Ken Friberg Hypnosis - Hypnosis ... when nothing else works!
What is Hypnosis?
          Although the American Medical Association approved hypnosis in 1958 and the British Medical Association did so three years earlier, hypnosis actually traces its roots back some 5,000 years to the healing temples of Ancient Egypt.  It is only with the proliferation of the self-help therapies of the past several decades that it has gained in popularity and use.  It is now clearly accepted as the most permanent method of behavioral and habit modification known to man.  And because of its unique ability to influence physiological functions, it clearly has the advantage over other mind/body techniques.   
                  As popular and publicized as hypnosis is however, there are still some people who don't understand it and thus are wary of it. They think of it as entertainment, magic or some mystical form of mind control.  In reality, it is none of these things. A simple definition of hypnosis is that it is a pleasant state of mental and physical relaxation characterized by increased alertness, enhanced awareness, heightened suggestibility and focused concentration.  It and it alone enables us to capture, harness and utilize the unlimited potential of the subconscious mind. 
                   Indeed, it is the ultimate means of heightening motivation by programming the subconscious mind to work in active cooperation with conscious desires. Actually, you are already familiar with hypnosis although you may not realize it.  We all go through these altered states of consciousness, or brain wave levels, at least twice each day upon awakening in the morning and crossing over into sleep at night.       

        We can most easily explain it in this way:
Researchers have divided brain functions into four separate levels of cycles per second activity:             
Beta - Normal daytime consciousness; critical thought level.
Alpha - Relaxation level; beginning to awaken in the morning and crossing over into sleep at night; associated with imaginative thinking; corresponds to light to medium levels of hypnosis.
Theta - Early stages of sleep; deep reverie state; associated with creative thinking; corresponds to medium to deep levels of hypnosis
Delta - Profound sleep; dream state. 

That's it!  There's no place else to go! Hypnosis can't put you into any place other than those brain wave levels.  For most people hypnosis is mid-alpha range activity and although you are definitely in hypnosis, you remain fully conscious of everything that is going on.  Hypnosis is simply a matter of setting aside the conscious mind, to one degree or another, and selectively focusing one's attention on either a particular point or a whole range of experiences.  Because of the hyper-suggestibility inherent in the alpha and theta levels, positive programming is extremely effective in helping to create positive change.  Hypnosis is a perfectly safe programming technique that can benefitanyone of normal intelligence!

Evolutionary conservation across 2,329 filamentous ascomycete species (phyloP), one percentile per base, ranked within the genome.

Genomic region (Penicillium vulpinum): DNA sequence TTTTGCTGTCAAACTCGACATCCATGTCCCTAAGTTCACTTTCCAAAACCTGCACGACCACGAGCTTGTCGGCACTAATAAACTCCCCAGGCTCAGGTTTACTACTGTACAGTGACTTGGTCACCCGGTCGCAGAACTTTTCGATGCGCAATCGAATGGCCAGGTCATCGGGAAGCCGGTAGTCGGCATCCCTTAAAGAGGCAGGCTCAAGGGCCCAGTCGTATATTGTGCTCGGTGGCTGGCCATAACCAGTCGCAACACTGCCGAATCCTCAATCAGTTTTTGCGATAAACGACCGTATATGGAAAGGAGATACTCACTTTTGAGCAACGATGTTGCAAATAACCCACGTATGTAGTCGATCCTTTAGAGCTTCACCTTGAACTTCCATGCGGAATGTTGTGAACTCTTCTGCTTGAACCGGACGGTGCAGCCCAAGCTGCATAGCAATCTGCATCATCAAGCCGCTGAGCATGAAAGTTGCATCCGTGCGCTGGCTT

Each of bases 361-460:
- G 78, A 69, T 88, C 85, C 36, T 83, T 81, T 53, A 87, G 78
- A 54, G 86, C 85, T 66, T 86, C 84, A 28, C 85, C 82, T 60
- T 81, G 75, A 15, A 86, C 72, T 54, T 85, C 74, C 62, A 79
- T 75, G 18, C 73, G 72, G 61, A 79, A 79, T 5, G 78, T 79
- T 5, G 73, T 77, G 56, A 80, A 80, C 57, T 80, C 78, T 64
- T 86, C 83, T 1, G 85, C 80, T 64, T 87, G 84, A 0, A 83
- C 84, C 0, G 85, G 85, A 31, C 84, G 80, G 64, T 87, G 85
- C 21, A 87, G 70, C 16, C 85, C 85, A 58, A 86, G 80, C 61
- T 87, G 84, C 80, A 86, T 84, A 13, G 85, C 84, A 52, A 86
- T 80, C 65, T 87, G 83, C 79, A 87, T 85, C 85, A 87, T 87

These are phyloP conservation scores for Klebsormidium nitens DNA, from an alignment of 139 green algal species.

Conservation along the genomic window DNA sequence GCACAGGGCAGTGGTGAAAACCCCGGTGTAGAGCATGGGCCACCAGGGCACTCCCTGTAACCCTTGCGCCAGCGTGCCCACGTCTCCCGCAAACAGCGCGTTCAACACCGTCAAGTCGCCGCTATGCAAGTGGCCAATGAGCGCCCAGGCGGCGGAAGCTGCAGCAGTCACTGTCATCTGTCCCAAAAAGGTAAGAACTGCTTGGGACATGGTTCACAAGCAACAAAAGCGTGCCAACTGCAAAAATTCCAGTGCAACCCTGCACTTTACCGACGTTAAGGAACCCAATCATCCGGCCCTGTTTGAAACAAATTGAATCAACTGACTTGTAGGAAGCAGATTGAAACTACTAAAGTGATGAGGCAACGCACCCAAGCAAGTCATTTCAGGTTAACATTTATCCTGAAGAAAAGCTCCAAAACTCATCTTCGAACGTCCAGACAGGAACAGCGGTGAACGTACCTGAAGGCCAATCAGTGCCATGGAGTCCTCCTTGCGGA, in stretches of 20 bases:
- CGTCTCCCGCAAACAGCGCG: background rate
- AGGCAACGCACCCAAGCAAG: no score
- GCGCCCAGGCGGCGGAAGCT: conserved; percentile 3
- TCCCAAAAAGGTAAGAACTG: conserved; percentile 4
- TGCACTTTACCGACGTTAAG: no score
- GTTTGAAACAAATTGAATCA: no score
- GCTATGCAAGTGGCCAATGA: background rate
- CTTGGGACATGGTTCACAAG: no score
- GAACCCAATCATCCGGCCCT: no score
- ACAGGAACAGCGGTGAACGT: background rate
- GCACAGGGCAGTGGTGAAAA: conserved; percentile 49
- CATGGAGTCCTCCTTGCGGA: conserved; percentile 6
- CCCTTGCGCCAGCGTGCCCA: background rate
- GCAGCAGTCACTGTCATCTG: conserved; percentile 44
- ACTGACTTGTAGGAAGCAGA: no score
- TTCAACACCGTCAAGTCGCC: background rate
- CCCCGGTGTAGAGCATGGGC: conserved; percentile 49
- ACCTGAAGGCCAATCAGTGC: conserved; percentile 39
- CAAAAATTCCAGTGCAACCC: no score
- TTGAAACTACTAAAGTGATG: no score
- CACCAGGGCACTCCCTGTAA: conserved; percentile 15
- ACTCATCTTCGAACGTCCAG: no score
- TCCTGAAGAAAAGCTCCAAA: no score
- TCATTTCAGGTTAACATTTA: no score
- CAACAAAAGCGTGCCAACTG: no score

A hypnotized person does not go to sleep or lose touch with reality.  
They are aware of everything going on around them.  Most people don't recognize the state of hypnosis, expecting to become unconscious.  Unless they are the one in ten who easily achieve the deep, or somnambulistic, level of hypnosis, this is not at all what the experience is like.  They remain completely aware of everything going on around them. This does not mean that they weren't hypnotized.  It simply means that they are experiencing a hypnotic level somewhere between a light and medium state which, for purposes of behavior and habit modification, is generally more effective than deeper level hypnosis.     

Directly proposed hypnotic suggestions cannot make a person do anything contrary to their morals, religion or self-preservation.   
 If such a suggestion were given, the subject would either refuse to comply or would spontaneously terminate the hypnotic state.     

The best hypnotic subjects are NOT  
unintelligent people.  
This is quite the contrary. The more strong-willed, intelligent and imaginative an individual is, the better subject he or she tends to be.     

Anyone can be hypnotized.         
Since, as we have seen, hypnosis is a naturally occurring phenomenon, which we all experience, there is no such thing as not being able to be hypnotized.  Once an individual overcomes their initial apprehension through understanding the truth about hypnosis, it is an easy experience ... one from which the subject will emerge (awaken) feeling more relaxed, at ease and positively motivated than before going into hypnosis.

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